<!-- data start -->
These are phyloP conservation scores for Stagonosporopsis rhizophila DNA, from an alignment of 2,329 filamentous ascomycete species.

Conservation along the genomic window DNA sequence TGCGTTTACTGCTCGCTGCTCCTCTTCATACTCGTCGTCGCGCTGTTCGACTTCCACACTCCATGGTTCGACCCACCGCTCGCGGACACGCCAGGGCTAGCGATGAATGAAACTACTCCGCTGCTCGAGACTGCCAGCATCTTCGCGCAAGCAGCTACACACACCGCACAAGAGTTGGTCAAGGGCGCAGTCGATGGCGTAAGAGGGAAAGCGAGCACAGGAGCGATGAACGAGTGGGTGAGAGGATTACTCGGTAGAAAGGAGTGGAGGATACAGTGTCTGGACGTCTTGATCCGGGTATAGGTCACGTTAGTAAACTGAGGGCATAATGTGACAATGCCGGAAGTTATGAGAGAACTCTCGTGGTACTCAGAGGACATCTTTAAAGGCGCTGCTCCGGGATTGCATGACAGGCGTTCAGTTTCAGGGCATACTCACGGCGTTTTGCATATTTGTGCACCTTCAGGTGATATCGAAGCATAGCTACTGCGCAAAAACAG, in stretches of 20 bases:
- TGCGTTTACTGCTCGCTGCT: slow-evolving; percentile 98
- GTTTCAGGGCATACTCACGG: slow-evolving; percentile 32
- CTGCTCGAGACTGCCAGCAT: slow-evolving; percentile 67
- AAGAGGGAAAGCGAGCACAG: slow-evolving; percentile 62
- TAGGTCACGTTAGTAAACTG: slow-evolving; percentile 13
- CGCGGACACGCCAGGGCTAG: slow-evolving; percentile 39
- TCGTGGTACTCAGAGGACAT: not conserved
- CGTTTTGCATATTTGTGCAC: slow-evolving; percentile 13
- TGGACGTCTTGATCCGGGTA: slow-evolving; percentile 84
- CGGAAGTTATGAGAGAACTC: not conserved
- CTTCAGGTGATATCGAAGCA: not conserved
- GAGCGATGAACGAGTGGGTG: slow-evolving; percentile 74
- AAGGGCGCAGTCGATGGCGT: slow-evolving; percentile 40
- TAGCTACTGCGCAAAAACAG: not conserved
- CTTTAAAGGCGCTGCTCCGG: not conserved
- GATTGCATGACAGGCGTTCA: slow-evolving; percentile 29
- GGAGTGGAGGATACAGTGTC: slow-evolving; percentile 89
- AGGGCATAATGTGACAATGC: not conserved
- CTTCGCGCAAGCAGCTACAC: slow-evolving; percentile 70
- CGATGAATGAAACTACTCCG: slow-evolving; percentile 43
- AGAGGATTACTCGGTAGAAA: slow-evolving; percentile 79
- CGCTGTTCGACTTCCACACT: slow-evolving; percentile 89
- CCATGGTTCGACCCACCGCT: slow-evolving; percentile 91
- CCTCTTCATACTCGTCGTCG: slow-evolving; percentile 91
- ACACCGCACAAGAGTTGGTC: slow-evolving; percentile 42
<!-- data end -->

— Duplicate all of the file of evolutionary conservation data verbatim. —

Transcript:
These are phyloP conservation scores for Stagonosporopsis rhizophila DNA, from an alignment of 2,329 filamentous ascomycete species.

Conservation along the genomic window DNA sequence TGCGTTTACTGCTCGCTGCTCCTCTTCATACTCGTCGTCGCGCTGTTCGACTTCCACACTCCATGGTTCGACCCACCGCTCGCGGACACGCCAGGGCTAGCGATGAATGAAACTACTCCGCTGCTCGAGACTGCCAGCATCTTCGCGCAAGCAGCTACACACACCGCACAAGAGTTGGTCAAGGGCGCAGTCGATGGCGTAAGAGGGAAAGCGAGCACAGGAGCGATGAACGAGTGGGTGAGAGGATTACTCGGTAGAAAGGAGTGGAGGATACAGTGTCTGGACGTCTTGATCCGGGTATAGGTCACGTTAGTAAACTGAGGGCATAATGTGACAATGCCGGAAGTTATGAGAGAACTCTCGTGGTACTCAGAGGACATCTTTAAAGGCGCTGCTCCGGGATTGCATGACAGGCGTTCAGTTTCAGGGCATACTCACGGCGTTTTGCATATTTGTGCACCTTCAGGTGATATCGAAGCATAGCTACTGCGCAAAAACAG, in stretches of 20 bases:
- TGCGTTTACTGCTCGCTGCT: slow-evolving; percentile 98
- GTTTCAGGGCATACTCACGG: slow-evolving; percentile 32
- CTGCTCGAGACTGCCAGCAT: slow-evolving; percentile 67
- AAGAGGGAAAGCGAGCACAG: slow-evolving; percentile 62
- TAGGTCACGTTAGTAAACTG: slow-evolving; percentile 13
- CGCGGACACGCCAGGGCTAG: slow-evolving; percentile 39
- TCGTGGTACTCAGAGGACAT: not conserved
- CGTTTTGCATATTTGTGCAC: slow-evolving; percentile 13
- TGGACGTCTTGATCCGGGTA: slow-evolving; percentile 84
- CGGAAGTTATGAGAGAACTC: not conserved
- CTTCAGGTGATATCGAAGCA: not conserved
- GAGCGATGAACGAGTGGGTG: slow-evolving; percentile 74
- AAGGGCGCAGTCGATGGCGT: slow-evolving; percentile 40
- TAGCTACTGCGCAAAAACAG: not conserved
- CTTTAAAGGCGCTGCTCCGG: not conserved
- GATTGCATGACAGGCGTTCA: slow-evolving; percentile 29
- GGAGTGGAGGATACAGTGTC: slow-evolving; percentile 89
- AGGGCATAATGTGACAATGC: not conserved
- CTTCGCGCAAGCAGCTACAC: slow-evolving; percentile 70
- CGATGAATGAAACTACTCCG: slow-evolving; percentile 43
- AGAGGATTACTCGGTAGAAA: slow-evolving; percentile 79
- CGCTGTTCGACTTCCACACT: slow-evolving; percentile 89
- CCATGGTTCGACCCACCGCT: slow-evolving; percentile 91
- CCTCTTCATACTCGTCGTCG: slow-evolving; percentile 91
- ACACCGCACAAGAGTTGGTC: slow-evolving; percentile 42